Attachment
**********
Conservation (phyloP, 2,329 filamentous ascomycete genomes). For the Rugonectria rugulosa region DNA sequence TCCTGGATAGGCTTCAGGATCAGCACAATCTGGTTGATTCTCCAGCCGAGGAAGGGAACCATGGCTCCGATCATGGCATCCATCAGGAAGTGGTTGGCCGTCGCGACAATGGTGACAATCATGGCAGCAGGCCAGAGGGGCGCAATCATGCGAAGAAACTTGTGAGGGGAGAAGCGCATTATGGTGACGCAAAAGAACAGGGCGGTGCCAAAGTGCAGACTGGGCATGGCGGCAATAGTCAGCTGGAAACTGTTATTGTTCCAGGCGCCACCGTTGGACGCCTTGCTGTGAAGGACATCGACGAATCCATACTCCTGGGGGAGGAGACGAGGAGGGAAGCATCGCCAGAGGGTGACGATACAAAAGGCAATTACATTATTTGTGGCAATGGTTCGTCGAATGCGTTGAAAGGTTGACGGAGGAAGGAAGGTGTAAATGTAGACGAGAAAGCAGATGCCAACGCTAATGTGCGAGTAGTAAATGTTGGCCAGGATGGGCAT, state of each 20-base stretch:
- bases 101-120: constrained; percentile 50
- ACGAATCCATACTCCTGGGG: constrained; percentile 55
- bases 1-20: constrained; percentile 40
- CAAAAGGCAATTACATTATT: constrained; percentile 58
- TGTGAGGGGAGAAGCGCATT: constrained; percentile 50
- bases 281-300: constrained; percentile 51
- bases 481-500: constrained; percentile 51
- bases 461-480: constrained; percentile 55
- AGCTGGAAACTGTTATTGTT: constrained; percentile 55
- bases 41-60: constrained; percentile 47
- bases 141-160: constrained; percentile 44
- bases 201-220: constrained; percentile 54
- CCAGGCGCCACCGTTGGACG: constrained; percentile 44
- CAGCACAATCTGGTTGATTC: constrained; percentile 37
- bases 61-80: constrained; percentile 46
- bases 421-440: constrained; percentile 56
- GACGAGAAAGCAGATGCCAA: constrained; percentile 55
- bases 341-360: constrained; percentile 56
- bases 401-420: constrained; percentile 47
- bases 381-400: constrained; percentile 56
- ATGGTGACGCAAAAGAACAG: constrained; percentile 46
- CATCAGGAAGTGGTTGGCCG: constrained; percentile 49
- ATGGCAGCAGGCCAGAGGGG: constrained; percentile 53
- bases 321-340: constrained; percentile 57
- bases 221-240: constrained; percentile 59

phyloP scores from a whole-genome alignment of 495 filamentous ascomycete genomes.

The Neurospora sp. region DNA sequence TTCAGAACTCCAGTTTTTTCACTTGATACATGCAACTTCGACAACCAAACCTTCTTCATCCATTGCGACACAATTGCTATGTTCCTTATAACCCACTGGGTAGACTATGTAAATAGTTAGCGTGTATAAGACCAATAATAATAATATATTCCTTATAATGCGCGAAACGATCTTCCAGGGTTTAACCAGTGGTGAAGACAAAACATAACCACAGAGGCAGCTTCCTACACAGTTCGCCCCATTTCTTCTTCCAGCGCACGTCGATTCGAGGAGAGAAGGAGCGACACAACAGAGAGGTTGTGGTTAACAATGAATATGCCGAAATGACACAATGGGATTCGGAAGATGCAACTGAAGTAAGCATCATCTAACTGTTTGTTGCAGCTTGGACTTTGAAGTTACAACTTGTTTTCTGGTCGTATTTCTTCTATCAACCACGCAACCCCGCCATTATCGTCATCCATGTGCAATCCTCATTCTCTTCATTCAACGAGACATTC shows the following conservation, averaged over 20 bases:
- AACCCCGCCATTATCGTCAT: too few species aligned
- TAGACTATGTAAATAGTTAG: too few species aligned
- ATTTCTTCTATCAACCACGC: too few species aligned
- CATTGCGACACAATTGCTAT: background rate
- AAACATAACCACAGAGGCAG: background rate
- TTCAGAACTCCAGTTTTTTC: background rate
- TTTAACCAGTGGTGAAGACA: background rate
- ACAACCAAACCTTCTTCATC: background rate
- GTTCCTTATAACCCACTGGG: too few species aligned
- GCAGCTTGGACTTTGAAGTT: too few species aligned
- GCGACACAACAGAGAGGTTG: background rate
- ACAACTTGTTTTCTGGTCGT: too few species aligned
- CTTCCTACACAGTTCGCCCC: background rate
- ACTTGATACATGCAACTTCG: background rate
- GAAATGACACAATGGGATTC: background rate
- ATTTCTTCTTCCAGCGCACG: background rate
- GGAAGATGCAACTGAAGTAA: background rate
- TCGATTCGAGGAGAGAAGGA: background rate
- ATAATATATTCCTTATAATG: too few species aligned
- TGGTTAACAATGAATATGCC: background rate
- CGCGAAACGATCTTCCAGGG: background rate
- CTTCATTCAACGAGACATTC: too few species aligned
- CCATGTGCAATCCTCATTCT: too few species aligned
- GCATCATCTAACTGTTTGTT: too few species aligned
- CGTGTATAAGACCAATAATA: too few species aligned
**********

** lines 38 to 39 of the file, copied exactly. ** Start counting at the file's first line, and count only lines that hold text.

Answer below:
- GCAGCTTGGACTTTGAAGTT: too few species aligned
- GCGACACAACAGAGAGGTTG: background rate